Read The Signal and the Noise by Nate Silver, it's a bit long-winded but it covers loads of examples (and counter examples) of odds and expectations.
Ok sorry I misread you in this case because we make the same point. The bookmakers odds represent the predictions of the market and so my point is (and was) what you are saying: bookmakers are a reflection of the crowds prediction and the crowd overall is often right, therefore the 'bookmaker' is right.
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  #8074  
Old 16.03.2017, 14:57
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Re: The Brexit referendum thread: potential consequences for GB, EU and the Brits in

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There business is predicting outcomes. I'm not sure I'm going to be able to make this simple enough for you to understand.
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Ok sorry I misread you in this case because we make the same point. The bookmakers odds represent the predictions of the market and so my point is (and was) what you are saying: bookmakers are a reflection of the crowds prediction and the crowd overall is often right, therefore the 'bookmaker' is right.
You said one very specific thing, and then said that wasn't what you meant but repeated almost the same thing again anyway. I think I've heard this before, and a Hawai'i court didn't accept it there either.

Stop saying bookmaker when you mean odds.
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  #8075  
Old 16.03.2017, 15:02
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Re: The Brexit referendum thread: potential consequences for GB, EU and the Brits in

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You said one very specific thing, and then said that wasn't what you meant but repeated almost the same thing again anyway. I think I've heard this before, and a Hawai'i court didn't accept it there either.

Stop saying bookmaker when you mean odds.
Bookmaker.
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Old 16.03.2017, 15:16
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Re: The Brexit referendum thread: potential consequences for GB, EU and the Brits in

Why are the press trying to compare Brexit with Wilders? One is a far right party that want's to ban a religion. The other is simply leaving the European Union. There are no similarities between the two apart from a minor part of Wilders' manifesto in that he also want's the leave the EU. The election was ran on an entirely different theme though.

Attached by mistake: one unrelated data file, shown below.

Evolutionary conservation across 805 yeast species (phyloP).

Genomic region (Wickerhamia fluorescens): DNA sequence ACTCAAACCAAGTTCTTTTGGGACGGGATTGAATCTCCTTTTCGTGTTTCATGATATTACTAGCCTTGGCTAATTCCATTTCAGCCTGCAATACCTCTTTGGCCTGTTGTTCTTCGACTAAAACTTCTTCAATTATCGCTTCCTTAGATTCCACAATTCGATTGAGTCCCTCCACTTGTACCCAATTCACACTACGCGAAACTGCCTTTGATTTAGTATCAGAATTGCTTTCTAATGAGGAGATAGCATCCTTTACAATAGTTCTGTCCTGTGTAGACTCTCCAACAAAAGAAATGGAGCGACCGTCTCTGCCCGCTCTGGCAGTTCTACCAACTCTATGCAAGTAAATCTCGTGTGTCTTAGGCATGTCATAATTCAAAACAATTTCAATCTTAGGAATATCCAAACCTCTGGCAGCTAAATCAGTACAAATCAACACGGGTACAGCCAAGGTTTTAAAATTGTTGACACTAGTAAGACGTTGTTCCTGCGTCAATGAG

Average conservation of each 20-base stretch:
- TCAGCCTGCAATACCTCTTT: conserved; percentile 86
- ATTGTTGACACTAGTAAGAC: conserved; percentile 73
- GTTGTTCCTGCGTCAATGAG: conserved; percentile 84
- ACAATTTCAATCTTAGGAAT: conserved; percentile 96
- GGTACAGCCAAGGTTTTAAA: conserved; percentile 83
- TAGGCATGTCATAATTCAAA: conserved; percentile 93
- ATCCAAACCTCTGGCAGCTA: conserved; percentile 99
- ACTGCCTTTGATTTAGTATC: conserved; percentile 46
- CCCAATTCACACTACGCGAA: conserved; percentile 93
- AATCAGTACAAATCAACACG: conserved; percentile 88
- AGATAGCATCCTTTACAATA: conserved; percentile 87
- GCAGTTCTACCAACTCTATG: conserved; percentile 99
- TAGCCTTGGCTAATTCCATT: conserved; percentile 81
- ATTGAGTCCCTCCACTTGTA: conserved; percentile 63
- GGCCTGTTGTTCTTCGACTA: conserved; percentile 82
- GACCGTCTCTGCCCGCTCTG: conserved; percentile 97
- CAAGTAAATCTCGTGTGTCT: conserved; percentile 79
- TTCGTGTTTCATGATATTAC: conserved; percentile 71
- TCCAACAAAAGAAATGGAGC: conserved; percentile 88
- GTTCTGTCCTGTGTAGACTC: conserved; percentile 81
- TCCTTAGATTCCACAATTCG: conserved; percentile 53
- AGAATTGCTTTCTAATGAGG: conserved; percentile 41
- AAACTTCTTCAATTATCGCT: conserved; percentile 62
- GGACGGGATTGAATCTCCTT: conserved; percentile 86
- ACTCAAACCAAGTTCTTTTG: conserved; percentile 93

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  #8077  
Old 16.03.2017, 15:17
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Re: The Brexit referendum thread: potential consequences for GB, EU and the Brits in

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It's remarkable, only in modern Europe can a FAR RIGHT party come second in a General Election and it be hailed as a victory for liberals.

People just aren't seeing the bigger picture. The PVV ran an explicitly anti-Islamisation campaign. These issues are normally marginal in elections, now it's the central political battle ground. The VVD only "won" by presenting themselves as PVV light. If the PVV weren't there then there would have been outrage at what Rutte said.
In this case 87% (I'll write that our in case you have trouble understanding it: eighty-seven percent) of the Dutch voters rejected PVV.

That'as a pretty comprehensive rejection in my book
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Old 16.03.2017, 15:21
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Re: The Brexit referendum thread: potential consequences for GB, EU and the Brits in

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Why are the press trying to compare Brexit with Wilders? One is a far right party that want's to ban a religion. The other is simply leaving the European Union. There are no similarities between the two.
Probably because there's a very unpleasant amount of common ground between PVV and many of those behind Brexit.
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  #8079  
Old 16.03.2017, 16:37
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Re: The Brexit referendum thread: potential consequences for GB, EU and the Brits in

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In this case 87% (I'll write that our in case you have trouble understanding it: eighty-seven percent) of the Dutch voters rejected PVV.

That'as a pretty comprehensive rejection in my book
The Nazis never won the popular vote.

UKIP won 12.5% of the vote last time out and yet the Queen has today authorised Brexit.

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Probably because there's a very unpleasant amount of common ground between PVV and many of those behind Brexit.
"Unpleasant amount of common ground". Yet another example of why the left are finished.
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Old 16.03.2017, 16:42
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Re: The Brexit referendum thread: potential consequences for GB, EU and the Brits in

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"Unpleasant amount of common ground". Yet another example of why the left are finished.
What has that even remotely to do with "the left"?

If you're thinking I am part of "the left", think again.